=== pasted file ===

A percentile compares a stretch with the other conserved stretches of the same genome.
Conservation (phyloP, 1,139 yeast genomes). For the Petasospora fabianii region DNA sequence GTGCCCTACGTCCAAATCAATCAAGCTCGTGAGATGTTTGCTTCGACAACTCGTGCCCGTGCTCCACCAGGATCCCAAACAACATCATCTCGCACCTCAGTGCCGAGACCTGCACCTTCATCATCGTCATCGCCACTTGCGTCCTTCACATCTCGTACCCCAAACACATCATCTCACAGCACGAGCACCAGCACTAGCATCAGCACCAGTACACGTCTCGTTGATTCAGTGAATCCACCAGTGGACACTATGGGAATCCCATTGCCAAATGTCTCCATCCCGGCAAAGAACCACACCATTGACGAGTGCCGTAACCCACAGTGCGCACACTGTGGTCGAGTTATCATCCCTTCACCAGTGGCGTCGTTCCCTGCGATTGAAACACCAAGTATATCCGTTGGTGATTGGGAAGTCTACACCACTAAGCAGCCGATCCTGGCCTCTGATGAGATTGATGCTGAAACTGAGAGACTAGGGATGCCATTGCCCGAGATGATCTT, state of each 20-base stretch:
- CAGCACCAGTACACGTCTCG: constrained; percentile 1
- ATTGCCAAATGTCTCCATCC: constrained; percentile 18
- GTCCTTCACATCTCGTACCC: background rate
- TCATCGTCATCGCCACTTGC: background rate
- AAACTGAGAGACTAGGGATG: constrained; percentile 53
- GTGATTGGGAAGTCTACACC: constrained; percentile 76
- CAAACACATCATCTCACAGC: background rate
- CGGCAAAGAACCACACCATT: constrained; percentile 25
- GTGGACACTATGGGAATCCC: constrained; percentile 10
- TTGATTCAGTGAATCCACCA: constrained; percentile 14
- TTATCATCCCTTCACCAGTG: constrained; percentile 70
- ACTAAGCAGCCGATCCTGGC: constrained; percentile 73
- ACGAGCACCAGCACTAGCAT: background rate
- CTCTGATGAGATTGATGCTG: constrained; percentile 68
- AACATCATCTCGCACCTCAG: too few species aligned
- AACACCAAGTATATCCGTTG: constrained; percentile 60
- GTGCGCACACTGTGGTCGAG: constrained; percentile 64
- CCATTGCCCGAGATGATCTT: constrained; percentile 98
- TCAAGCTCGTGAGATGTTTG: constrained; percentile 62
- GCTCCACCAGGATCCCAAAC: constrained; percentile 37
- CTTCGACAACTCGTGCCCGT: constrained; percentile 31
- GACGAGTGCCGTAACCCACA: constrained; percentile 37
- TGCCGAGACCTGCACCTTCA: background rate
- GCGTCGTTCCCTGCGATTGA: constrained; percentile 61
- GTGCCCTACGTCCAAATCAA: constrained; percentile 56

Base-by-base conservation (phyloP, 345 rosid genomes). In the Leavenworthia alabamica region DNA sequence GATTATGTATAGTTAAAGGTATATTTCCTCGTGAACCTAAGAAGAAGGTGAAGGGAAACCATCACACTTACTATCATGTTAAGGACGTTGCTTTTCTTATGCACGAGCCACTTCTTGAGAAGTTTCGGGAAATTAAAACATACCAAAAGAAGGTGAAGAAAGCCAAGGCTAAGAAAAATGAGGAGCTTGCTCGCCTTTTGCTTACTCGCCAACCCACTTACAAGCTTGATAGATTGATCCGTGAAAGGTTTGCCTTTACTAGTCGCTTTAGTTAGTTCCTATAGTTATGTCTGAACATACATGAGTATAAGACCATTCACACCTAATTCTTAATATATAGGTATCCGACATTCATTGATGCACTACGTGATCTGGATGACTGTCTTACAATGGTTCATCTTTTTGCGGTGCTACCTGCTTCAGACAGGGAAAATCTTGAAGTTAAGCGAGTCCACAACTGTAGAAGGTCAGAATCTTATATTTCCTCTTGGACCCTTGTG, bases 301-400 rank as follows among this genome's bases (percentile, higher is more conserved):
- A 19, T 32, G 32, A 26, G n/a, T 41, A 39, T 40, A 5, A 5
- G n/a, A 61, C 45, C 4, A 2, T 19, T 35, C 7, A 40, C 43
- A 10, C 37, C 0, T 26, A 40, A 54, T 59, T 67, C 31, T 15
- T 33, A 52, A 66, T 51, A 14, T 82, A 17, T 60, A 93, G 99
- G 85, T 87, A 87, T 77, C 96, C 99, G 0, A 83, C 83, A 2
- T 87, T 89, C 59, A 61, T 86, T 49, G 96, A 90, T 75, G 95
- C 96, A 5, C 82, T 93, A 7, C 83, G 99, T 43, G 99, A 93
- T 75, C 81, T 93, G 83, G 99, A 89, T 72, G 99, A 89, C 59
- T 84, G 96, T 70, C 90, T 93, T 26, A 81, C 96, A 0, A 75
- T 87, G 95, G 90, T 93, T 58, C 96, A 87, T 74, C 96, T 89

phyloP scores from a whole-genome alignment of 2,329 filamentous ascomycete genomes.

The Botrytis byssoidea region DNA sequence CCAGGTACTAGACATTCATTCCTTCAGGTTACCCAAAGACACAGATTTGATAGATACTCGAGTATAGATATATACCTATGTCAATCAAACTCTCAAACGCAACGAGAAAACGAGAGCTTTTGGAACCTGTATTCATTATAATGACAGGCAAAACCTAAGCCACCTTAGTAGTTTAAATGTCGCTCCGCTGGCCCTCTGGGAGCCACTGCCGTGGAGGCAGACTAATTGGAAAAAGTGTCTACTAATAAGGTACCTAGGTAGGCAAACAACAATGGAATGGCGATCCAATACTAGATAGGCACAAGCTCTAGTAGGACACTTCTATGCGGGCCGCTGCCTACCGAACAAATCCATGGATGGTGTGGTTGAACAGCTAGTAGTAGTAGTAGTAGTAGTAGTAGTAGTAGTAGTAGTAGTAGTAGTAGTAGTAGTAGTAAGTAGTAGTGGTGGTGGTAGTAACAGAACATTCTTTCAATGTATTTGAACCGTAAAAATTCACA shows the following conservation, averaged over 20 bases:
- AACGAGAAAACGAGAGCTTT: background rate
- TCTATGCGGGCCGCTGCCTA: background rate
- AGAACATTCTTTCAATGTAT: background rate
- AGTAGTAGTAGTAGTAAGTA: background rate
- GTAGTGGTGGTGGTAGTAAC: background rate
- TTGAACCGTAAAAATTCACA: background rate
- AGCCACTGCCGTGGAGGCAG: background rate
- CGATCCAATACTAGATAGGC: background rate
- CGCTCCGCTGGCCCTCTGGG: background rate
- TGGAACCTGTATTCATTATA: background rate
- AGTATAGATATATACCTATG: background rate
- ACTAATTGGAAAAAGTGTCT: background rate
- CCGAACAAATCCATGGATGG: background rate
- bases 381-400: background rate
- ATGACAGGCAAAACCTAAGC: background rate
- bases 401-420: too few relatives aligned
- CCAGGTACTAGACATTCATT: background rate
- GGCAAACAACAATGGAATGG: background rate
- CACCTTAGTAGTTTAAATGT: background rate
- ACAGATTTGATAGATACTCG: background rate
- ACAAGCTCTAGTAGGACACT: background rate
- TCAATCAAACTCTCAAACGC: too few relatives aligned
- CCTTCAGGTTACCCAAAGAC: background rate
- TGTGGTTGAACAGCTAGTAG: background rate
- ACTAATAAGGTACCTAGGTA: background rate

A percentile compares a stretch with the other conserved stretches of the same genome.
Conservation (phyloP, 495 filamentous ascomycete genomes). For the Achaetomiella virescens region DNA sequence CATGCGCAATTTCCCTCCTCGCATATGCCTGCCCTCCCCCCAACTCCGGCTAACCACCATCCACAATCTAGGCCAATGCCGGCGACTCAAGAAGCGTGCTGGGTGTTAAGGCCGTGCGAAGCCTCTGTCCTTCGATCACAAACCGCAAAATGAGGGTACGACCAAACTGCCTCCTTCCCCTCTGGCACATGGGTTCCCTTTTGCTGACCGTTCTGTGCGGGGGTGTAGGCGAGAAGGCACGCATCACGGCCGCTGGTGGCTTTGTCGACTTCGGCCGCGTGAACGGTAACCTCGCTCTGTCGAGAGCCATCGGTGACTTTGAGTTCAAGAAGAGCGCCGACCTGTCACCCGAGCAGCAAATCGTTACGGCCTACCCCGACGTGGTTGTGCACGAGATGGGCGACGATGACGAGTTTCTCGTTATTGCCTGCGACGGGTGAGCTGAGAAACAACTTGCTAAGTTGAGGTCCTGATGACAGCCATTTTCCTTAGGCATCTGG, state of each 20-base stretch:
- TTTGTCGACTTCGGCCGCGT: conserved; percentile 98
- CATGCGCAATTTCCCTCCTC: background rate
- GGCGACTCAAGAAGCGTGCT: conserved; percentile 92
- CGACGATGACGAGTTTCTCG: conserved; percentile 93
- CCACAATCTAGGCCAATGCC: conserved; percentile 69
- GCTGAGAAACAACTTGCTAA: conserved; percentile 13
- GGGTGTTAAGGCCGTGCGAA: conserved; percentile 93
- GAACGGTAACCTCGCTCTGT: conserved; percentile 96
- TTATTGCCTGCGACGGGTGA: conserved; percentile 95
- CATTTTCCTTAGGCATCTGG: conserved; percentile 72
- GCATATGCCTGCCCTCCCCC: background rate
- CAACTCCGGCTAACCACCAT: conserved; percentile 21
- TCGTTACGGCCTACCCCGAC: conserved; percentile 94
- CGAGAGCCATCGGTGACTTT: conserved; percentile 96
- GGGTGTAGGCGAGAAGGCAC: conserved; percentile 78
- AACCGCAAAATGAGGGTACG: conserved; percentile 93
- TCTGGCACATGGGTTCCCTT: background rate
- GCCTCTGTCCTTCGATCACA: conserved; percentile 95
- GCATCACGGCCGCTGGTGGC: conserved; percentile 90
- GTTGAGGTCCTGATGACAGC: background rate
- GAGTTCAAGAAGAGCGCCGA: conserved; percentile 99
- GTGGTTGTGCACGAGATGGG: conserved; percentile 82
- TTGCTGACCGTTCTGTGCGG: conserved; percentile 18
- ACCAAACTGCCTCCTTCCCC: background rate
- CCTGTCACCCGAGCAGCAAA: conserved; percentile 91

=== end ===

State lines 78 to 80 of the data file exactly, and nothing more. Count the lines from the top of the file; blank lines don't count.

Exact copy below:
- GCATATGCCTGCCCTCCCCC: background rate
- CAACTCCGGCTAACCACCAT: conserved; percentile 21
- TCGTTACGGCCTACCCCGAC: conserved; percentile 94